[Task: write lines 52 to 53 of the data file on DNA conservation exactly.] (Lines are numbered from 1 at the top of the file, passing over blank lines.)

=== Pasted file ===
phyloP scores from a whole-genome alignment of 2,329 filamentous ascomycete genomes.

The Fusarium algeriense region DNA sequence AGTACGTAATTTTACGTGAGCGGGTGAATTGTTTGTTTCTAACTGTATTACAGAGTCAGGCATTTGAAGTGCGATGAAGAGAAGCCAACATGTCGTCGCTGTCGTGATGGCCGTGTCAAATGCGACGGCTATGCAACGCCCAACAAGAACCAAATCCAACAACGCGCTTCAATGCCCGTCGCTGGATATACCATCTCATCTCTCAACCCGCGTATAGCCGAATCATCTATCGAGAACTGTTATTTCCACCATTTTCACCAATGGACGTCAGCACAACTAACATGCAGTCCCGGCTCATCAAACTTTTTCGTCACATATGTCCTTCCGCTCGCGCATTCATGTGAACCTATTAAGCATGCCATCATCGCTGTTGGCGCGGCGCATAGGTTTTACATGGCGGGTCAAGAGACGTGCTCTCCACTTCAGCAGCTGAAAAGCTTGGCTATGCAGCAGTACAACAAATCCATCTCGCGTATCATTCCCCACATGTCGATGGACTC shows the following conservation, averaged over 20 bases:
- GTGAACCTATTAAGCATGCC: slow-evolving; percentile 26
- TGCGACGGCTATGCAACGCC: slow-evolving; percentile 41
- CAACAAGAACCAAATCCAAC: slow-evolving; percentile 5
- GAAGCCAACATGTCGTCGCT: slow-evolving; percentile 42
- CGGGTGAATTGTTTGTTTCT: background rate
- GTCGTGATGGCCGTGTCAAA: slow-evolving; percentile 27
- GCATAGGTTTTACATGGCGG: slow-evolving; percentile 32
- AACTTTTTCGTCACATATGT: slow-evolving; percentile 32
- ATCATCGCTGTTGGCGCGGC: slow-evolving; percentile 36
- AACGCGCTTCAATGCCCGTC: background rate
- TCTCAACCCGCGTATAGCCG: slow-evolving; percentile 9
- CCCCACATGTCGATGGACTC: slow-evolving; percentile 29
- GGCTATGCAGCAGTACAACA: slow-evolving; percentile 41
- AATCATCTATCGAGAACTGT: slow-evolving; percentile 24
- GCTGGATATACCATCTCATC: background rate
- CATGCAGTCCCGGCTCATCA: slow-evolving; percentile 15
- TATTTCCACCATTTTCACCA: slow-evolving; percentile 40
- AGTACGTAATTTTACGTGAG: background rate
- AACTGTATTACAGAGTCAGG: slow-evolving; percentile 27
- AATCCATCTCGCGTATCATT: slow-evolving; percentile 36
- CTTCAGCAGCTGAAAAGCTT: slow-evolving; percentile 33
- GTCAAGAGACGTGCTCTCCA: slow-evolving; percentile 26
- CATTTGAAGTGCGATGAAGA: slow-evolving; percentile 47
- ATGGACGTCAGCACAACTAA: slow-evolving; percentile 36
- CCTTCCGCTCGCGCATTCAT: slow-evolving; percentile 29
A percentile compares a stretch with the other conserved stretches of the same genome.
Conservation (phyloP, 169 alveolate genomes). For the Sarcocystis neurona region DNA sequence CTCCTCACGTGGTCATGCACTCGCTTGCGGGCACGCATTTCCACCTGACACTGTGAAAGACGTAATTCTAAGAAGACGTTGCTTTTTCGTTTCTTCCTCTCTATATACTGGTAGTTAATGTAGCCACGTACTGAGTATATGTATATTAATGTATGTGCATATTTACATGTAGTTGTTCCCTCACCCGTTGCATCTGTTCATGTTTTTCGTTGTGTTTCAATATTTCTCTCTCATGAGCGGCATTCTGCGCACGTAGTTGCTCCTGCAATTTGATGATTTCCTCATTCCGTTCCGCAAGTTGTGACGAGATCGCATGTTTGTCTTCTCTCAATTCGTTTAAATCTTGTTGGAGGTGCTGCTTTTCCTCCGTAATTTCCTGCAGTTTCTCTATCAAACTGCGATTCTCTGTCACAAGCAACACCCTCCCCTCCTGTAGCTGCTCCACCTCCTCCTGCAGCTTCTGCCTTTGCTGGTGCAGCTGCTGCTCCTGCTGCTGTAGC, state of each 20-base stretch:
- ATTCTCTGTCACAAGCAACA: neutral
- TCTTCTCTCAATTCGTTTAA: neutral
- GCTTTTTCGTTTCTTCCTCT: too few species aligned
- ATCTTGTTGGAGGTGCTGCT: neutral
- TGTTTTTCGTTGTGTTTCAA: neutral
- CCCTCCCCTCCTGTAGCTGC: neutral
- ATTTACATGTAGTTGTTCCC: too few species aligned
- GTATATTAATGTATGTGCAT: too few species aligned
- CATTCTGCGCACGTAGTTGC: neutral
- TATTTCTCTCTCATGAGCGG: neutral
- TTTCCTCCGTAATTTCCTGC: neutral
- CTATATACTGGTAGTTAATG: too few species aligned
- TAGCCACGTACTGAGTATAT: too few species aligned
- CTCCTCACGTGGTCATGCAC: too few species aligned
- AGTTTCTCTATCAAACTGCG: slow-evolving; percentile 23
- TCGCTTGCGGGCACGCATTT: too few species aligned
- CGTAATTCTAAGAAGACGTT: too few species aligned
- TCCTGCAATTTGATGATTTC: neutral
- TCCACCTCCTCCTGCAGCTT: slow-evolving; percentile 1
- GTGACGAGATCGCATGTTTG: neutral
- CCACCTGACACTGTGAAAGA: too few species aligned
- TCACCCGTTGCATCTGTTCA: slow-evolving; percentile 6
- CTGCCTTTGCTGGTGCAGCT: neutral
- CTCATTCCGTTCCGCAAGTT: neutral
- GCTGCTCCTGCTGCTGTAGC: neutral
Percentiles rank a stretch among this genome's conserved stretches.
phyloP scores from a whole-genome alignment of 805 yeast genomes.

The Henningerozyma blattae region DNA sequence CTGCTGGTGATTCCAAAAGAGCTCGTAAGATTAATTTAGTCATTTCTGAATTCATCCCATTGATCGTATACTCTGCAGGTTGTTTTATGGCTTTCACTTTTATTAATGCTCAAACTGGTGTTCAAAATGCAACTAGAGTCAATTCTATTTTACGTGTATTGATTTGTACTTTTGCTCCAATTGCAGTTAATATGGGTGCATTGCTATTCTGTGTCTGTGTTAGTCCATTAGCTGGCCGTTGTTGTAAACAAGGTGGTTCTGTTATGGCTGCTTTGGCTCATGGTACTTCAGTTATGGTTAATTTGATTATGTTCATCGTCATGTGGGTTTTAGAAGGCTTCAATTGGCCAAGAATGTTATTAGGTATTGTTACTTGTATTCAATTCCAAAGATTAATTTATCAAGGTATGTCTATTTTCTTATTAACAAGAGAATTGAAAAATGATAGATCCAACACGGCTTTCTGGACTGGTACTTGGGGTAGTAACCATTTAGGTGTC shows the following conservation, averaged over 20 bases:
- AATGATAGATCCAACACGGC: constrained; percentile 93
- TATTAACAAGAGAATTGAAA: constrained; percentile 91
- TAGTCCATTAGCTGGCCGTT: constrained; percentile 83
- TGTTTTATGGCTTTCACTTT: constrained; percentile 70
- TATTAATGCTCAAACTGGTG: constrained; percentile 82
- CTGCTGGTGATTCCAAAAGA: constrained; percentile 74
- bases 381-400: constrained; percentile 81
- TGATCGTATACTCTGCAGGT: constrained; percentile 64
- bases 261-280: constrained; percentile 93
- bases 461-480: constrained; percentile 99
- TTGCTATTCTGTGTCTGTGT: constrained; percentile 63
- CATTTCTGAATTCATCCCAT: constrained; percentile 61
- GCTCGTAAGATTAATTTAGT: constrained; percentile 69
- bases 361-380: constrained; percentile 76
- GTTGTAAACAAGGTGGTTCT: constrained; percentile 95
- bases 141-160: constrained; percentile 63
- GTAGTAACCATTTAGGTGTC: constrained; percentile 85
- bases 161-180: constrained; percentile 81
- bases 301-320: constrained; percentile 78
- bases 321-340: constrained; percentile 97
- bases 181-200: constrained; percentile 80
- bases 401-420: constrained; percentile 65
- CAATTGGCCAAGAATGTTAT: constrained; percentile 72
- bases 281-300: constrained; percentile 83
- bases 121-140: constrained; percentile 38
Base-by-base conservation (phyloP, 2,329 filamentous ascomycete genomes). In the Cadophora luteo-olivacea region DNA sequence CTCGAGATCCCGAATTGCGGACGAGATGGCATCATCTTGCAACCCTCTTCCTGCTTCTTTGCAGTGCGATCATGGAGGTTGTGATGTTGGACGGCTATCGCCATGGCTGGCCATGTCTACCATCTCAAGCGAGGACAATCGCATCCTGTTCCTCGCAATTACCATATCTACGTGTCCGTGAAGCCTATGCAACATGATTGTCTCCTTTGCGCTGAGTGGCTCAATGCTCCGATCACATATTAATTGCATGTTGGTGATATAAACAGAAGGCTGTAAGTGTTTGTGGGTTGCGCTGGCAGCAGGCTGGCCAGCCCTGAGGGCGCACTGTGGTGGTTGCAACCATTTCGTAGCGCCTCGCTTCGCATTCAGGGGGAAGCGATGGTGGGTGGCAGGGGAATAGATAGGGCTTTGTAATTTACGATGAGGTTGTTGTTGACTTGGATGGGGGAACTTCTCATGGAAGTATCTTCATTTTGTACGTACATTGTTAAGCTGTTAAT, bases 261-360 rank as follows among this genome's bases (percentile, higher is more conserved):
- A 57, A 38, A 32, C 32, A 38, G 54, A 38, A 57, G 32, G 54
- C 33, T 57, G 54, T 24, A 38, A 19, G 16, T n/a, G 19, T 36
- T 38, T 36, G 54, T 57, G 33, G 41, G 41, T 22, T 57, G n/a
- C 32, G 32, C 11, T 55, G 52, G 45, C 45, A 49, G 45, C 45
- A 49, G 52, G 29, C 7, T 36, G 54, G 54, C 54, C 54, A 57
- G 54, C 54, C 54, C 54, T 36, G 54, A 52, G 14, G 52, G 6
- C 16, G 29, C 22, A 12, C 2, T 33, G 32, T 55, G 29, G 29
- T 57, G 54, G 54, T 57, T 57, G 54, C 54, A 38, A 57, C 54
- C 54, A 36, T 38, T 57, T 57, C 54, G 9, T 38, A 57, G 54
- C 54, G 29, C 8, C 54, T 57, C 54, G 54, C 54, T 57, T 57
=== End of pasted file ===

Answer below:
- CTGCCTTTGCTGGTGCAGCT: neutral
- CTCATTCCGTTCCGCAAGTT: neutral